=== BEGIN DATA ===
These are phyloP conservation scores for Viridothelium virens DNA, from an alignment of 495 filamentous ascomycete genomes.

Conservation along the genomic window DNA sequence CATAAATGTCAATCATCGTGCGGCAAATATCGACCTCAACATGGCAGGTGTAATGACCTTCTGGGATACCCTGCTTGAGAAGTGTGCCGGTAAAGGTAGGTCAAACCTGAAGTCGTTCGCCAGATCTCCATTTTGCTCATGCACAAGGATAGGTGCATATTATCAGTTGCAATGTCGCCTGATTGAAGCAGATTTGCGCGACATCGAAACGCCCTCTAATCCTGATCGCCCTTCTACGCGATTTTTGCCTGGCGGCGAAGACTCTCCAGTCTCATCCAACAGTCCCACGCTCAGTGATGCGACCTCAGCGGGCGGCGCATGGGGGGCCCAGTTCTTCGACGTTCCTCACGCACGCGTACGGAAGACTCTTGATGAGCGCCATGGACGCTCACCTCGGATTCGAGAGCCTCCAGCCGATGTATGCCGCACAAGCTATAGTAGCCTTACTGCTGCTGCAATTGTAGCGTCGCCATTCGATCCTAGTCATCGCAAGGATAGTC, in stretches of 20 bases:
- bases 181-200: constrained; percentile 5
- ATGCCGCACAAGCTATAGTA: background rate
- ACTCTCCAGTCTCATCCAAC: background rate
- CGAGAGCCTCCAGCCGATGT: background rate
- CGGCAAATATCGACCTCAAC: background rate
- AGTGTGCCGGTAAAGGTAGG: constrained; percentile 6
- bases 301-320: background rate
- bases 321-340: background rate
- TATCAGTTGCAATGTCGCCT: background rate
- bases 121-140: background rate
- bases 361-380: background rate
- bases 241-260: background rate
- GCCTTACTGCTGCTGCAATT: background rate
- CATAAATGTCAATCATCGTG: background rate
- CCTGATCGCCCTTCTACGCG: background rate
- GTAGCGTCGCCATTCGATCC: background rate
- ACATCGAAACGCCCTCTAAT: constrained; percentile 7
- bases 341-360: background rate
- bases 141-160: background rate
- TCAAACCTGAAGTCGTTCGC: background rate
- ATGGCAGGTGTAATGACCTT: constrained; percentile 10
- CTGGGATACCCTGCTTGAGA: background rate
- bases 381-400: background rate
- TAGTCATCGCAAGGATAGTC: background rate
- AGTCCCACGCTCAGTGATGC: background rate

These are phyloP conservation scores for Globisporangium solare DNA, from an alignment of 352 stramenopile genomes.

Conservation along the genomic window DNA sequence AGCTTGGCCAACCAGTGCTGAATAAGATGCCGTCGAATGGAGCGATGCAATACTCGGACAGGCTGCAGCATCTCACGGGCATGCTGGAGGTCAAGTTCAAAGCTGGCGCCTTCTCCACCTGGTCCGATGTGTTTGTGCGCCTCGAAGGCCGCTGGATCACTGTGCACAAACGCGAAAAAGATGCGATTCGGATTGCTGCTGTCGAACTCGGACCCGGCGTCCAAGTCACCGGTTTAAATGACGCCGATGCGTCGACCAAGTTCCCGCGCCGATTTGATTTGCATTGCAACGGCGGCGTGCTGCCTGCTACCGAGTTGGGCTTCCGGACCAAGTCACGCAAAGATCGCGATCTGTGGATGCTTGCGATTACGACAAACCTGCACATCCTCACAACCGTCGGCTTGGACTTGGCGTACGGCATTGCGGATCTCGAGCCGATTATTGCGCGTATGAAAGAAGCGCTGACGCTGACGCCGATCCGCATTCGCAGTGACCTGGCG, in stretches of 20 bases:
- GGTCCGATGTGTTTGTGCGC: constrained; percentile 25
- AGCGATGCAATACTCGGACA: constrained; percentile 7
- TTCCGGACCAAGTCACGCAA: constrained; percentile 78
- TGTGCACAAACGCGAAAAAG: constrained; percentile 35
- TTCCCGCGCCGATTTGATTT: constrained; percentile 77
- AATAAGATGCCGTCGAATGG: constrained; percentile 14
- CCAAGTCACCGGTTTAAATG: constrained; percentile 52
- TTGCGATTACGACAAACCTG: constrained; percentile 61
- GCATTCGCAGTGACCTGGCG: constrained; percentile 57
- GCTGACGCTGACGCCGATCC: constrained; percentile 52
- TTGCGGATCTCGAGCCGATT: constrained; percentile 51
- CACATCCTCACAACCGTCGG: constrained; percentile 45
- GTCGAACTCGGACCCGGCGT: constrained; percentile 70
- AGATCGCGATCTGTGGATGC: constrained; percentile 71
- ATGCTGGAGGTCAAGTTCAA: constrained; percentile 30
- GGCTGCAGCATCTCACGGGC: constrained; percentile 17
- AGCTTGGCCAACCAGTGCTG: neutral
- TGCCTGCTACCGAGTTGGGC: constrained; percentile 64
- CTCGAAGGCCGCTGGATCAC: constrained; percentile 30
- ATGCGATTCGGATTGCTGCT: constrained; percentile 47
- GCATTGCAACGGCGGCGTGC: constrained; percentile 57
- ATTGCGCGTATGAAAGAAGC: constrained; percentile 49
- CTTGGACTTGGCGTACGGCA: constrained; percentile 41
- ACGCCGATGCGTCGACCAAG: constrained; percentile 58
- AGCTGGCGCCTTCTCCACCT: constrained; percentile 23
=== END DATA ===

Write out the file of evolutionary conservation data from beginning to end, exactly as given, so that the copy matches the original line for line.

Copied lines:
These are phyloP conservation scores for Viridothelium virens DNA, from an alignment of 495 filamentous ascomycete genomes.

Conservation along the genomic window DNA sequence CATAAATGTCAATCATCGTGCGGCAAATATCGACCTCAACATGGCAGGTGTAATGACCTTCTGGGATACCCTGCTTGAGAAGTGTGCCGGTAAAGGTAGGTCAAACCTGAAGTCGTTCGCCAGATCTCCATTTTGCTCATGCACAAGGATAGGTGCATATTATCAGTTGCAATGTCGCCTGATTGAAGCAGATTTGCGCGACATCGAAACGCCCTCTAATCCTGATCGCCCTTCTACGCGATTTTTGCCTGGCGGCGAAGACTCTCCAGTCTCATCCAACAGTCCCACGCTCAGTGATGCGACCTCAGCGGGCGGCGCATGGGGGGCCCAGTTCTTCGACGTTCCTCACGCACGCGTACGGAAGACTCTTGATGAGCGCCATGGACGCTCACCTCGGATTCGAGAGCCTCCAGCCGATGTATGCCGCACAAGCTATAGTAGCCTTACTGCTGCTGCAATTGTAGCGTCGCCATTCGATCCTAGTCATCGCAAGGATAGTC, in stretches of 20 bases:
- bases 181-200: constrained; percentile 5
- ATGCCGCACAAGCTATAGTA: background rate
- ACTCTCCAGTCTCATCCAAC: background rate
- CGAGAGCCTCCAGCCGATGT: background rate
- CGGCAAATATCGACCTCAAC: background rate
- AGTGTGCCGGTAAAGGTAGG: constrained; percentile 6
- bases 301-320: background rate
- bases 321-340: background rate
- TATCAGTTGCAATGTCGCCT: background rate
- bases 121-140: background rate
- bases 361-380: background rate
- bases 241-260: background rate
- GCCTTACTGCTGCTGCAATT: background rate
- CATAAATGTCAATCATCGTG: background rate
- CCTGATCGCCCTTCTACGCG: background rate
- GTAGCGTCGCCATTCGATCC: background rate
- ACATCGAAACGCCCTCTAAT: constrained; percentile 7
- bases 341-360: background rate
- bases 141-160: background rate
- TCAAACCTGAAGTCGTTCGC: background rate
- ATGGCAGGTGTAATGACCTT: constrained; percentile 10
- CTGGGATACCCTGCTTGAGA: background rate
- bases 381-400: background rate
- TAGTCATCGCAAGGATAGTC: background rate
- AGTCCCACGCTCAGTGATGC: background rate

These are phyloP conservation scores for Globisporangium solare DNA, from an alignment of 352 stramenopile genomes.

Conservation along the genomic window DNA sequence AGCTTGGCCAACCAGTGCTGAATAAGATGCCGTCGAATGGAGCGATGCAATACTCGGACAGGCTGCAGCATCTCACGGGCATGCTGGAGGTCAAGTTCAAAGCTGGCGCCTTCTCCACCTGGTCCGATGTGTTTGTGCGCCTCGAAGGCCGCTGGATCACTGTGCACAAACGCGAAAAAGATGCGATTCGGATTGCTGCTGTCGAACTCGGACCCGGCGTCCAAGTCACCGGTTTAAATGACGCCGATGCGTCGACCAAGTTCCCGCGCCGATTTGATTTGCATTGCAACGGCGGCGTGCTGCCTGCTACCGAGTTGGGCTTCCGGACCAAGTCACGCAAAGATCGCGATCTGTGGATGCTTGCGATTACGACAAACCTGCACATCCTCACAACCGTCGGCTTGGACTTGGCGTACGGCATTGCGGATCTCGAGCCGATTATTGCGCGTATGAAAGAAGCGCTGACGCTGACGCCGATCCGCATTCGCAGTGACCTGGCG, in stretches of 20 bases:
- GGTCCGATGTGTTTGTGCGC: constrained; percentile 25
- AGCGATGCAATACTCGGACA: constrained; percentile 7
- TTCCGGACCAAGTCACGCAA: constrained; percentile 78
- TGTGCACAAACGCGAAAAAG: constrained; percentile 35
- TTCCCGCGCCGATTTGATTT: constrained; percentile 77
- AATAAGATGCCGTCGAATGG: constrained; percentile 14
- CCAAGTCACCGGTTTAAATG: constrained; percentile 52
- TTGCGATTACGACAAACCTG: constrained; percentile 61
- GCATTCGCAGTGACCTGGCG: constrained; percentile 57
- GCTGACGCTGACGCCGATCC: constrained; percentile 52
- TTGCGGATCTCGAGCCGATT: constrained; percentile 51
- CACATCCTCACAACCGTCGG: constrained; percentile 45
- GTCGAACTCGGACCCGGCGT: constrained; percentile 70
- AGATCGCGATCTGTGGATGC: constrained; percentile 71
- ATGCTGGAGGTCAAGTTCAA: constrained; percentile 30
- GGCTGCAGCATCTCACGGGC: constrained; percentile 17
- AGCTTGGCCAACCAGTGCTG: neutral
- TGCCTGCTACCGAGTTGGGC: constrained; percentile 64
- CTCGAAGGCCGCTGGATCAC: constrained; percentile 30
- ATGCGATTCGGATTGCTGCT: constrained; percentile 47
- GCATTGCAACGGCGGCGTGC: constrained; percentile 57
- ATTGCGCGTATGAAAGAAGC: constrained; percentile 49
- CTTGGACTTGGCGTACGGCA: constrained; percentile 41
- ACGCCGATGCGTCGACCAAG: constrained; percentile 58
- AGCTGGCGCCTTCTCCACCT: constrained; percentile 23